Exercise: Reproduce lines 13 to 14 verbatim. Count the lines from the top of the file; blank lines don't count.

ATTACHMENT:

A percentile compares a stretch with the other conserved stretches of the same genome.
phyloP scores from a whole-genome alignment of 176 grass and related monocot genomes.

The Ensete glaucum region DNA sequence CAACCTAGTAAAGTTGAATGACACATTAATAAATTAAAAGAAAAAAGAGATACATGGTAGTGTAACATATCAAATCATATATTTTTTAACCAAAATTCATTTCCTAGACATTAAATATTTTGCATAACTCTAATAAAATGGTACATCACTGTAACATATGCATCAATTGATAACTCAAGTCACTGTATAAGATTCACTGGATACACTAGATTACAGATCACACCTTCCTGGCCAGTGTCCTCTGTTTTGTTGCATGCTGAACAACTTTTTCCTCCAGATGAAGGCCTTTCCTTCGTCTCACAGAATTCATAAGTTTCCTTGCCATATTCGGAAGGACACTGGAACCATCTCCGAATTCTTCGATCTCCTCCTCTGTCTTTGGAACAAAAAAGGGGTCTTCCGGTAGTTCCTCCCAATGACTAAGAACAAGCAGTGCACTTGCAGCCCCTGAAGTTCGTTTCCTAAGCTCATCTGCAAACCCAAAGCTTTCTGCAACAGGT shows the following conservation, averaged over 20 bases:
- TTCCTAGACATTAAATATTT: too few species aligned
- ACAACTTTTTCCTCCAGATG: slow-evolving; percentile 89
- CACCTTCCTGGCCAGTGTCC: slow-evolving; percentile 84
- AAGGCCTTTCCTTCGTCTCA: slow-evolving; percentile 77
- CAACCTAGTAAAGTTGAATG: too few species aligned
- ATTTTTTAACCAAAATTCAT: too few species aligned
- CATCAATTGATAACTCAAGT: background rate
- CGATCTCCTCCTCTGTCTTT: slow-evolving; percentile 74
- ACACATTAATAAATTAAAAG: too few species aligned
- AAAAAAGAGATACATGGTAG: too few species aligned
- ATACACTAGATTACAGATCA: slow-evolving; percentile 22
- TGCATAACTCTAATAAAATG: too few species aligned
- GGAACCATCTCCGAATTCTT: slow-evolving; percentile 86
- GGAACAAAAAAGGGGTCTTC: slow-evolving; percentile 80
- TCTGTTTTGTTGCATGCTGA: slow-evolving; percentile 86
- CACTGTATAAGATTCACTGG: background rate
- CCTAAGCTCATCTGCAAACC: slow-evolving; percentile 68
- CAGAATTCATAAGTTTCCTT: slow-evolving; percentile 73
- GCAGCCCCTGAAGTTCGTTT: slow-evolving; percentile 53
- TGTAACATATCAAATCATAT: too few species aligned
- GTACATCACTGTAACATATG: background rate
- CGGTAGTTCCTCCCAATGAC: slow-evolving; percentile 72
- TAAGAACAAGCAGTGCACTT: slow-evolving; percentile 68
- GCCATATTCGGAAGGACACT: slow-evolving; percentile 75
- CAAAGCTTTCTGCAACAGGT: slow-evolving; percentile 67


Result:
- AAAAAAGAGATACATGGTAG: too few species aligned
- ATACACTAGATTACAGATCA: slow-evolving; percentile 22